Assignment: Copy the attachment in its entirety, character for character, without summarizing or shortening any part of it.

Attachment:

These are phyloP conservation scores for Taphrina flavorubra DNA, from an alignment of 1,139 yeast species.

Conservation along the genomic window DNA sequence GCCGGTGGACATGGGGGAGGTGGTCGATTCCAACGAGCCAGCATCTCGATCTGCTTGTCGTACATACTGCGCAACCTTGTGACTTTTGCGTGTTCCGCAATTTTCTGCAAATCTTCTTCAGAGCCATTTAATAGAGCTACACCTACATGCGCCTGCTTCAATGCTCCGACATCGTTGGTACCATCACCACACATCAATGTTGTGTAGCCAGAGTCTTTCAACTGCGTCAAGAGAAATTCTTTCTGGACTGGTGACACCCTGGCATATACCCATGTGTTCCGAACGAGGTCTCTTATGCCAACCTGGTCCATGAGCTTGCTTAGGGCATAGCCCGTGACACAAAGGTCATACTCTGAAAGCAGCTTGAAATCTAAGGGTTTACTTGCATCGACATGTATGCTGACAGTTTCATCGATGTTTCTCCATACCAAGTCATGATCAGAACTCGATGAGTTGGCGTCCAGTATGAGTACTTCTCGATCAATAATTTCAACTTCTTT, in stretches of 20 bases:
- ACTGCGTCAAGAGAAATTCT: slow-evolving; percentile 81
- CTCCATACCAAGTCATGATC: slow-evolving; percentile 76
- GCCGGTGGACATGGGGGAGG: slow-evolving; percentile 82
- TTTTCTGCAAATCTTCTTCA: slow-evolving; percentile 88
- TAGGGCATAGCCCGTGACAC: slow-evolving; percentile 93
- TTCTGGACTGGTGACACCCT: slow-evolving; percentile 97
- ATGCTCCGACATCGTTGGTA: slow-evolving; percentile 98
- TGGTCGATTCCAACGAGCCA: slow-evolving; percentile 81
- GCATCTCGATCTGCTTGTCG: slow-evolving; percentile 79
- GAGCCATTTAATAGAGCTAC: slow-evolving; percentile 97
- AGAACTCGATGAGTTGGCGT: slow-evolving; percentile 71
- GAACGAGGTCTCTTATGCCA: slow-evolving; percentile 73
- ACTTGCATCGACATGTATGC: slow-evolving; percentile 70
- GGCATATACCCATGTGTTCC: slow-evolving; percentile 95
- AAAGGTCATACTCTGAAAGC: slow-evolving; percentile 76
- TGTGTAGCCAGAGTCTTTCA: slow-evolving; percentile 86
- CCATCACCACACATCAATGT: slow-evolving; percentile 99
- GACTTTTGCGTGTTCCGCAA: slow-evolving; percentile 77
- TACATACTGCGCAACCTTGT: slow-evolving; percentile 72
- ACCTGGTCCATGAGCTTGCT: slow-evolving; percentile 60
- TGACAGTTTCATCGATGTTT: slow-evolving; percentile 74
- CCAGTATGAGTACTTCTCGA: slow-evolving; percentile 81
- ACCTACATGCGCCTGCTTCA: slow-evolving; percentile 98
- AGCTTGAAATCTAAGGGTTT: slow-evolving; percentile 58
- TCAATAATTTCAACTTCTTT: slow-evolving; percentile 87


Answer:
These are phyloP conservation scores for Taphrina flavorubra DNA, from an alignment of 1,139 yeast species.

Conservation along the genomic window DNA sequence GCCGGTGGACATGGGGGAGGTGGTCGATTCCAACGAGCCAGCATCTCGATCTGCTTGTCGTACATACTGCGCAACCTTGTGACTTTTGCGTGTTCCGCAATTTTCTGCAAATCTTCTTCAGAGCCATTTAATAGAGCTACACCTACATGCGCCTGCTTCAATGCTCCGACATCGTTGGTACCATCACCACACATCAATGTTGTGTAGCCAGAGTCTTTCAACTGCGTCAAGAGAAATTCTTTCTGGACTGGTGACACCCTGGCATATACCCATGTGTTCCGAACGAGGTCTCTTATGCCAACCTGGTCCATGAGCTTGCTTAGGGCATAGCCCGTGACACAAAGGTCATACTCTGAAAGCAGCTTGAAATCTAAGGGTTTACTTGCATCGACATGTATGCTGACAGTTTCATCGATGTTTCTCCATACCAAGTCATGATCAGAACTCGATGAGTTGGCGTCCAGTATGAGTACTTCTCGATCAATAATTTCAACTTCTTT, in stretches of 20 bases:
- ACTGCGTCAAGAGAAATTCT: slow-evolving; percentile 81
- CTCCATACCAAGTCATGATC: slow-evolving; percentile 76
- GCCGGTGGACATGGGGGAGG: slow-evolving; percentile 82
- TTTTCTGCAAATCTTCTTCA: slow-evolving; percentile 88
- TAGGGCATAGCCCGTGACAC: slow-evolving; percentile 93
- TTCTGGACTGGTGACACCCT: slow-evolving; percentile 97
- ATGCTCCGACATCGTTGGTA: slow-evolving; percentile 98
- TGGTCGATTCCAACGAGCCA: slow-evolving; percentile 81
- GCATCTCGATCTGCTTGTCG: slow-evolving; percentile 79
- GAGCCATTTAATAGAGCTAC: slow-evolving; percentile 97
- AGAACTCGATGAGTTGGCGT: slow-evolving; percentile 71
- GAACGAGGTCTCTTATGCCA: slow-evolving; percentile 73
- ACTTGCATCGACATGTATGC: slow-evolving; percentile 70
- GGCATATACCCATGTGTTCC: slow-evolving; percentile 95
- AAAGGTCATACTCTGAAAGC: slow-evolving; percentile 76
- TGTGTAGCCAGAGTCTTTCA: slow-evolving; percentile 86
- CCATCACCACACATCAATGT: slow-evolving; percentile 99
- GACTTTTGCGTGTTCCGCAA: slow-evolving; percentile 77
- TACATACTGCGCAACCTTGT: slow-evolving; percentile 72
- ACCTGGTCCATGAGCTTGCT: slow-evolving; percentile 60
- TGACAGTTTCATCGATGTTT: slow-evolving; percentile 74
- CCAGTATGAGTACTTCTCGA: slow-evolving; percentile 81
- ACCTACATGCGCCTGCTTCA: slow-evolving; percentile 98
- AGCTTGAAATCTAAGGGTTT: slow-evolving; percentile 58
- TCAATAATTTCAACTTCTTT: slow-evolving; percentile 87